Creating an inclusive training environment for people with disabilities


Many of us in the education, training and development (ETD) space have a limited understanding of what a disabled learner is.



Many of us in the education, training and development (ETD) space have a limited understanding of what a disabled learner is. Let me start by telling you my view; “disability is identified with illness or impairment in the biomedical approach, with most emphasis falling on curing the disabled individual.” There are many ways to define “disability”, however I will use this one.

It is a privilege to be afforded the opportunity to work with and facilitate learners with disabilities. In my first encounter, I had a class of 25 learners all who had different disabilities. I learned a lot from the experience. My initial reaction was “how will I manage a full day of training with so many disabled learners?” I told myself, “facilitate as you would to any other learner” and give the learners the opportunity to guide you on how they would like to be treated.

I first got to know the person sitting in my classroom by conducting a fun activity focusing on getting to know each other aside from our disabilities and what an amazing experience! This gave me a chance to know everyone and for the learners to recognize that as a class (collective) we are interested in all the aspects of them as a person, not just their disability. In doing this activity, one of the learners made a note and said they are not disabled learners, but they are “differently-abled”. How amazing would it be if we could look at each person in society as differently-abled?

In my opinion I believe that as an ETD Practitioner we need to create a comfortable learning environment for all our learners, however special care should be taken for those learners who have disabilities. [For me] it first starts with analyzing my target audience before the learning programme commences. Having this knowledge will support planning and preparing the training resources required to make the learning programme effective. Another important aspect is to ensure the training facility being used is filly fitted to accommodate differently-abled learners. I am proud to share that as an organisation we do our utmost to ensure our training venues support our learners’ respective needs. Training material is amended (where necessary) to accommodate learners who may have sight or visual needs. The support of an onsite First Aider is equally important should the need arise.

Over the years I have learnt to ask my learners what classroom set-up would best support them, or what size print (in the learning material) would be most suitable. They know best and can provide you with the answers needed on how you can support and ensure you have created a conducive and inclusive environment for the transfer of learning to take place. If I can highlight an important aspect when engaging with disabled learners is that you must earn their trust. Provide them with the time to share their experience of living with a disability and allow them to guide you on how to support them.

I would often relate and share my own experience living with my grandfather who was epileptic and laugh with the learners at some of the silly things he would do. The saying “you relate to someone better if they have been in your shoes”, was exactly the case that made learners open and share their own experiences of being disadvantaged and other times too advantaged, especially when it came to social grant (SASSA) or retail shop queues.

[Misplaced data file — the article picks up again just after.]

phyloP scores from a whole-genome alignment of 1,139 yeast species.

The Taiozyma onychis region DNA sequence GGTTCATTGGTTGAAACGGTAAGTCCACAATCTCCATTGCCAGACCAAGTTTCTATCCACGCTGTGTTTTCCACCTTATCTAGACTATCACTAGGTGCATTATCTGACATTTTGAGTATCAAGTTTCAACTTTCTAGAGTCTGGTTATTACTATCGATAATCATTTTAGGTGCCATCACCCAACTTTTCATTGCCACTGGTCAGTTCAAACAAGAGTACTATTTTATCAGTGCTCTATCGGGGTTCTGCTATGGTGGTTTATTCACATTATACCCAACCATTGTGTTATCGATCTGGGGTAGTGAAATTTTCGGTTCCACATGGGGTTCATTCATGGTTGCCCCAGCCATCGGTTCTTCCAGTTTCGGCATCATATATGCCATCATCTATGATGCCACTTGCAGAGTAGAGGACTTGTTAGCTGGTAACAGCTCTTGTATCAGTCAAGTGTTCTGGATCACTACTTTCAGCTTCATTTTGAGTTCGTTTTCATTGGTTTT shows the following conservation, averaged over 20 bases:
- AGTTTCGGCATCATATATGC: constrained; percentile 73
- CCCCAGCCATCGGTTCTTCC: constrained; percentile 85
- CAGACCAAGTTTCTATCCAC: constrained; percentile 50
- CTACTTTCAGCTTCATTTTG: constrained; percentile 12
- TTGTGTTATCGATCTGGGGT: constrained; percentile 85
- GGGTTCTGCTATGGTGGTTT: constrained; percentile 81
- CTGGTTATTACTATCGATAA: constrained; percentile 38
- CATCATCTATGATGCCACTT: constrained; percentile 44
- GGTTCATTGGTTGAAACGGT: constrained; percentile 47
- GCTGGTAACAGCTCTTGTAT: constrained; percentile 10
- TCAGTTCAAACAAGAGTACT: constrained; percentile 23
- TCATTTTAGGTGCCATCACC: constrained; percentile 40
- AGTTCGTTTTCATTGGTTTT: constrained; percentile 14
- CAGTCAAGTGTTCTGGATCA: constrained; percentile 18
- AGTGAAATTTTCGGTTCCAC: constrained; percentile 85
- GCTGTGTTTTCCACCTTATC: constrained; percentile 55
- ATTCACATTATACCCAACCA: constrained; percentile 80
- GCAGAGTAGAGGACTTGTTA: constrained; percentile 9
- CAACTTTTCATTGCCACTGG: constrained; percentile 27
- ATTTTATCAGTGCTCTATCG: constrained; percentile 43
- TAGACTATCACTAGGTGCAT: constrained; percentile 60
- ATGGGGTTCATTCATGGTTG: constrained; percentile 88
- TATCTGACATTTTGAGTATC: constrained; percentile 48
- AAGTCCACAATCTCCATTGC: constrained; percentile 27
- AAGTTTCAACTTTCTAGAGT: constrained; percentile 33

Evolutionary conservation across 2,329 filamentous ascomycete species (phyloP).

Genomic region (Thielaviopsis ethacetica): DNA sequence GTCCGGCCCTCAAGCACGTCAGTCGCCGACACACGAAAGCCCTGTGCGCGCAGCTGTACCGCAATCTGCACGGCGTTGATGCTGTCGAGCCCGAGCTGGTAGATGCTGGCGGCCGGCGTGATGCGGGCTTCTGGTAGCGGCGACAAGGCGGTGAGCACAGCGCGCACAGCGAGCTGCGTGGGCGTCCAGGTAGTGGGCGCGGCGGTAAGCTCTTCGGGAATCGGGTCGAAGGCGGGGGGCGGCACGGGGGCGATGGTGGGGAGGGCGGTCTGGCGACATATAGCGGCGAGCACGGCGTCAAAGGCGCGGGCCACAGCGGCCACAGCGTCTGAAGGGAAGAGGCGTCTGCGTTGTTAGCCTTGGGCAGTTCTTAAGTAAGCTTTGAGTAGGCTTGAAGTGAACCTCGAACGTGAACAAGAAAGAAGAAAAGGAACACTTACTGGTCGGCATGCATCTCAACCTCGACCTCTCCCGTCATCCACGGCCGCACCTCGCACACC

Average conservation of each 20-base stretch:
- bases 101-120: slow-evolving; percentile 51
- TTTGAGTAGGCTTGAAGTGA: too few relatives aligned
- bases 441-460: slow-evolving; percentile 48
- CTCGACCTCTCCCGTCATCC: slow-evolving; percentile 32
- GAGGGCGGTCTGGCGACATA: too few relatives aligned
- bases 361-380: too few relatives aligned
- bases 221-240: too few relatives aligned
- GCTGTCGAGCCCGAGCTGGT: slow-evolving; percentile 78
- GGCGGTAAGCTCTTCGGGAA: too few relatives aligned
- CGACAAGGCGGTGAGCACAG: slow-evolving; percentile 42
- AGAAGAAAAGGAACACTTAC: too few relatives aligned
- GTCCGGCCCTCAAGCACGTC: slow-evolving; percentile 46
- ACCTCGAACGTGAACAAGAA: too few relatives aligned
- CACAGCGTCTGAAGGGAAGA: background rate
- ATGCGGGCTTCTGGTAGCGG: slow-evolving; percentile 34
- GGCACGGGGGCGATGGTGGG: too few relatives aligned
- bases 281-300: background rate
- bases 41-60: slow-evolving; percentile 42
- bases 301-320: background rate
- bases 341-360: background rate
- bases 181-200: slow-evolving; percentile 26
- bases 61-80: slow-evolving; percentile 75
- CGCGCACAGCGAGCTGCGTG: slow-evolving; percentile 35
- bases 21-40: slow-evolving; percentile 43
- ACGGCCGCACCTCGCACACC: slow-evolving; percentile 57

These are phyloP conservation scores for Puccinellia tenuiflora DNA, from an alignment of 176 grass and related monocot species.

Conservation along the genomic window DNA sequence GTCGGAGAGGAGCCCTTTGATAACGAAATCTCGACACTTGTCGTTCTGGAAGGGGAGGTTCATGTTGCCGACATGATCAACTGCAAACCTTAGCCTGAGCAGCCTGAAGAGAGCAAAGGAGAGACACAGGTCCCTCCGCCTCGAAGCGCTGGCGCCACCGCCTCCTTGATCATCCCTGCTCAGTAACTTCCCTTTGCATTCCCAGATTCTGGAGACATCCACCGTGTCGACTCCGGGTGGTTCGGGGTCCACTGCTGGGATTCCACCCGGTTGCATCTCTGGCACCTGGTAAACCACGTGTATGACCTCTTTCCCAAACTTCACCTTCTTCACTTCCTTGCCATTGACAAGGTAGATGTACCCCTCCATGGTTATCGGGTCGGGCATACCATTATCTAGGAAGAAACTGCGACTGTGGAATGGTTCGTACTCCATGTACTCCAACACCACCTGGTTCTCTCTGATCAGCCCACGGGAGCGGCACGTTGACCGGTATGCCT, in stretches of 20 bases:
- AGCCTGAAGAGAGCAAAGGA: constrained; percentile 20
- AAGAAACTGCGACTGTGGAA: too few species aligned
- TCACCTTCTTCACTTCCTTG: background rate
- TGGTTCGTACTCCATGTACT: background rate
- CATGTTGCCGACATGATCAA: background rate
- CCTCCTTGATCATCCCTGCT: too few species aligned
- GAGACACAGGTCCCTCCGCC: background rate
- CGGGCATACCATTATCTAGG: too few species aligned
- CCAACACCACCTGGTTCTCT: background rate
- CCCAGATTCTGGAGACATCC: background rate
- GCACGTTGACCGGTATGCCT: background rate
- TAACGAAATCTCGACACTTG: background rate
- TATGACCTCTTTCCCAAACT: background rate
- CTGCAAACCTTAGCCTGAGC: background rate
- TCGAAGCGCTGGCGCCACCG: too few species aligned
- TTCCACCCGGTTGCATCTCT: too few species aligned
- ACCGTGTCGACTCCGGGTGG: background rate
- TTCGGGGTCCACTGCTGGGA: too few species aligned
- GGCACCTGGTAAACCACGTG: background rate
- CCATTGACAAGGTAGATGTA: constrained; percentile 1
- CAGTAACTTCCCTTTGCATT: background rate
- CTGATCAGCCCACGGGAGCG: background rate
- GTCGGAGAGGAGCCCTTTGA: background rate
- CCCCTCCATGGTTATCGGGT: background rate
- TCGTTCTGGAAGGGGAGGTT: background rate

Sufficient learner support is key. Depending on the size and needs of the learners, we determine the number of learner support coaches to allocate to the group when it comes to coaching and support sessions which is included in our learning programmes and qualifications. Apart from the face-to-face engagement, find additional ways to support learners, for example to create WhatsApp groups, posting articles through company social media pages relating to their learning. Not all learners are the same and as ETD practitioners you will need to invest time in understanding each learner to establish the best possible way to offer your support through the learning and coaching framework available to you.

Patience is the key practice when facilitating to learners with disabilities. At times you are forced to reduce the pace of your session to cater for the learning needs of the group. Ensure you remind yourself that the learner is most important in the learning intervention and you are their point of reference.

Some of the biggest challenges I have encountered when training disabled learners is when they do not take good care of themselves in terms of their illness or disability, for example not taking their medication and you realise this because of certain behavioral changes which may occur in class. Taking time to attend to the learner and offer help where necessary does impact on the rest of the class not to mention the pace and flow of the training day which has been set out.

In closing, I believe that our role as ETD Practitioners is to safe guard the self-confidence of our learners. Allow them to have faith in their abilities resulting in them building a healthy self-esteem. We need to be reminded that we are all differently-abled and continuously aim to create an environment of trust, openness, understanding and confidentiality for all our learners.

Learning should be fun, and this shouldn’t ever change, as we have learnt today, we are all differently-abled.

Contributor: Phumeza Ncedani, ETD Practitioner at Omni HR Consulting (Pty) Ltd




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